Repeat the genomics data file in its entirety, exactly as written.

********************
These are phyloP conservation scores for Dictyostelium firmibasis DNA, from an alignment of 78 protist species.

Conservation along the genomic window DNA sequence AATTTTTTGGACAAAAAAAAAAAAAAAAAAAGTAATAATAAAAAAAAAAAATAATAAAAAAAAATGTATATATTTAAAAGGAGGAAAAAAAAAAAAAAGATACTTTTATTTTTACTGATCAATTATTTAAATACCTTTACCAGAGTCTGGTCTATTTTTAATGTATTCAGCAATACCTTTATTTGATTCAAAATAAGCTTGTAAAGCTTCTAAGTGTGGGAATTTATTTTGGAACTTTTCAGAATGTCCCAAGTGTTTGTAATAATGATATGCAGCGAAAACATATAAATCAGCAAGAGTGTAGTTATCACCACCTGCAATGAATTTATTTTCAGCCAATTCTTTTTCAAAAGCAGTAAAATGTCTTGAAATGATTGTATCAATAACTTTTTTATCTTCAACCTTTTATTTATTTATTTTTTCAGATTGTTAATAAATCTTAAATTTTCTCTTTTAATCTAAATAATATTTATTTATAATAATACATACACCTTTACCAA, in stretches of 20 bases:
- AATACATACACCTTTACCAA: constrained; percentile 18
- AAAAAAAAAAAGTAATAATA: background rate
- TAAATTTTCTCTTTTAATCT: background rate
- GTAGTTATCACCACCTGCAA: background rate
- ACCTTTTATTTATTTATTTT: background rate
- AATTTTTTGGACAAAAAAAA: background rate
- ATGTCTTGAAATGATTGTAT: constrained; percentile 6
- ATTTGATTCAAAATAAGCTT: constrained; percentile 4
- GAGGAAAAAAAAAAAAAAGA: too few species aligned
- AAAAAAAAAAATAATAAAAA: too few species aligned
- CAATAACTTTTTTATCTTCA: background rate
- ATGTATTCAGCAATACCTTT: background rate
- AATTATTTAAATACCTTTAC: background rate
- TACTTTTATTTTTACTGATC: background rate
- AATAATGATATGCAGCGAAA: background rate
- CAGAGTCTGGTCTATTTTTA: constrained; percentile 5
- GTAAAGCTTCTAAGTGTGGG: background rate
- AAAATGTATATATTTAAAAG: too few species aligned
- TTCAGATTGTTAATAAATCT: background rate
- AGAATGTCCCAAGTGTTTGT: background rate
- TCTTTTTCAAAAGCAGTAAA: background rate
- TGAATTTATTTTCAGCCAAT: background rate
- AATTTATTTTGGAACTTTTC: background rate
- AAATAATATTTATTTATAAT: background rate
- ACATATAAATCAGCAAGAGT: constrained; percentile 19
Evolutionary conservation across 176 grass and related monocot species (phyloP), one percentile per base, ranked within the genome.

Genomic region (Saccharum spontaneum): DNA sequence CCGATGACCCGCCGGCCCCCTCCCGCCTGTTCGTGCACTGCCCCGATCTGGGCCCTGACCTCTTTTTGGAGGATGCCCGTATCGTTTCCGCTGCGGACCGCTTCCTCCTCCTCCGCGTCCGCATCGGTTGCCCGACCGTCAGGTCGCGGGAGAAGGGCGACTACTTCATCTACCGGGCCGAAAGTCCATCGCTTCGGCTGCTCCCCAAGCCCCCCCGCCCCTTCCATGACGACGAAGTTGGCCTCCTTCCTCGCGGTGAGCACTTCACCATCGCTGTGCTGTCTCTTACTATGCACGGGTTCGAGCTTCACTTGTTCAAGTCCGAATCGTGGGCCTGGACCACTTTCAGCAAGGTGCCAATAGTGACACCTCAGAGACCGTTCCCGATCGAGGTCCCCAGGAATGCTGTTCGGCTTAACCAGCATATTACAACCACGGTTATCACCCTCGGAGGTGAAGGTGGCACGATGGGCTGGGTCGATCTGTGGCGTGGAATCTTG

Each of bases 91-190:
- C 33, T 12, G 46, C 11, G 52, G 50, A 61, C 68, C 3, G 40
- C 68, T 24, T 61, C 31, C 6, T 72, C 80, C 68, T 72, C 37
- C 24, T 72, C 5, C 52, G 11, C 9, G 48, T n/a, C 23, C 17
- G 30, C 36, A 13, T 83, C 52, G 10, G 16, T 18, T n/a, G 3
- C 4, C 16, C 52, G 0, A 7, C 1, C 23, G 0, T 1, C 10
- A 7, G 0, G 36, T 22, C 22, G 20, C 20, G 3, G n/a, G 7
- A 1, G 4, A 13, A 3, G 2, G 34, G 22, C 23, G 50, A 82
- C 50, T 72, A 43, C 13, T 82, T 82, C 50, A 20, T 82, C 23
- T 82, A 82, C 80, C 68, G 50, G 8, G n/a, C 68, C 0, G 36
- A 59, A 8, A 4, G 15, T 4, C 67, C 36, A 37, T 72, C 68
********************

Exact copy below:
These are phyloP conservation scores for Dictyostelium firmibasis DNA, from an alignment of 78 protist species.

Conservation along the genomic window DNA sequence AATTTTTTGGACAAAAAAAAAAAAAAAAAAAGTAATAATAAAAAAAAAAAATAATAAAAAAAAATGTATATATTTAAAAGGAGGAAAAAAAAAAAAAAGATACTTTTATTTTTACTGATCAATTATTTAAATACCTTTACCAGAGTCTGGTCTATTTTTAATGTATTCAGCAATACCTTTATTTGATTCAAAATAAGCTTGTAAAGCTTCTAAGTGTGGGAATTTATTTTGGAACTTTTCAGAATGTCCCAAGTGTTTGTAATAATGATATGCAGCGAAAACATATAAATCAGCAAGAGTGTAGTTATCACCACCTGCAATGAATTTATTTTCAGCCAATTCTTTTTCAAAAGCAGTAAAATGTCTTGAAATGATTGTATCAATAACTTTTTTATCTTCAACCTTTTATTTATTTATTTTTTCAGATTGTTAATAAATCTTAAATTTTCTCTTTTAATCTAAATAATATTTATTTATAATAATACATACACCTTTACCAA, in stretches of 20 bases:
- AATACATACACCTTTACCAA: constrained; percentile 18
- AAAAAAAAAAAGTAATAATA: background rate
- TAAATTTTCTCTTTTAATCT: background rate
- GTAGTTATCACCACCTGCAA: background rate
- ACCTTTTATTTATTTATTTT: background rate
- AATTTTTTGGACAAAAAAAA: background rate
- ATGTCTTGAAATGATTGTAT: constrained; percentile 6
- ATTTGATTCAAAATAAGCTT: constrained; percentile 4
- GAGGAAAAAAAAAAAAAAGA: too few species aligned
- AAAAAAAAAAATAATAAAAA: too few species aligned
- CAATAACTTTTTTATCTTCA: background rate
- ATGTATTCAGCAATACCTTT: background rate
- AATTATTTAAATACCTTTAC: background rate
- TACTTTTATTTTTACTGATC: background rate
- AATAATGATATGCAGCGAAA: background rate
- CAGAGTCTGGTCTATTTTTA: constrained; percentile 5
- GTAAAGCTTCTAAGTGTGGG: background rate
- AAAATGTATATATTTAAAAG: too few species aligned
- TTCAGATTGTTAATAAATCT: background rate
- AGAATGTCCCAAGTGTTTGT: background rate
- TCTTTTTCAAAAGCAGTAAA: background rate
- TGAATTTATTTTCAGCCAAT: background rate
- AATTTATTTTGGAACTTTTC: background rate
- AAATAATATTTATTTATAAT: background rate
- ACATATAAATCAGCAAGAGT: constrained; percentile 19
Evolutionary conservation across 176 grass and related monocot species (phyloP), one percentile per base, ranked within the genome.

Genomic region (Saccharum spontaneum): DNA sequence CCGATGACCCGCCGGCCCCCTCCCGCCTGTTCGTGCACTGCCCCGATCTGGGCCCTGACCTCTTTTTGGAGGATGCCCGTATCGTTTCCGCTGCGGACCGCTTCCTCCTCCTCCGCGTCCGCATCGGTTGCCCGACCGTCAGGTCGCGGGAGAAGGGCGACTACTTCATCTACCGGGCCGAAAGTCCATCGCTTCGGCTGCTCCCCAAGCCCCCCCGCCCCTTCCATGACGACGAAGTTGGCCTCCTTCCTCGCGGTGAGCACTTCACCATCGCTGTGCTGTCTCTTACTATGCACGGGTTCGAGCTTCACTTGTTCAAGTCCGAATCGTGGGCCTGGACCACTTTCAGCAAGGTGCCAATAGTGACACCTCAGAGACCGTTCCCGATCGAGGTCCCCAGGAATGCTGTTCGGCTTAACCAGCATATTACAACCACGGTTATCACCCTCGGAGGTGAAGGTGGCACGATGGGCTGGGTCGATCTGTGGCGTGGAATCTTG

Each of bases 91-190:
- C 33, T 12, G 46, C 11, G 52, G 50, A 61, C 68, C 3, G 40
- C 68, T 24, T 61, C 31, C 6, T 72, C 80, C 68, T 72, C 37
- C 24, T 72, C 5, C 52, G 11, C 9, G 48, T n/a, C 23, C 17
- G 30, C 36, A 13, T 83, C 52, G 10, G 16, T 18, T n/a, G 3
- C 4, C 16, C 52, G 0, A 7, C 1, C 23, G 0, T 1, C 10
- A 7, G 0, G 36, T 22, C 22, G 20, C 20, G 3, G n/a, G 7
- A 1, G 4, A 13, A 3, G 2, G 34, G 22, C 23, G 50, A 82
- C 50, T 72, A 43, C 13, T 82, T 82, C 50, A 20, T 82, C 23
- T 82, A 82, C 80, C 68, G 50, G 8, G n/a, C 68, C 0, G 36
- A 59, A 8, A 4, G 15, T 4, C 67, C 36, A 37, T 72, C 68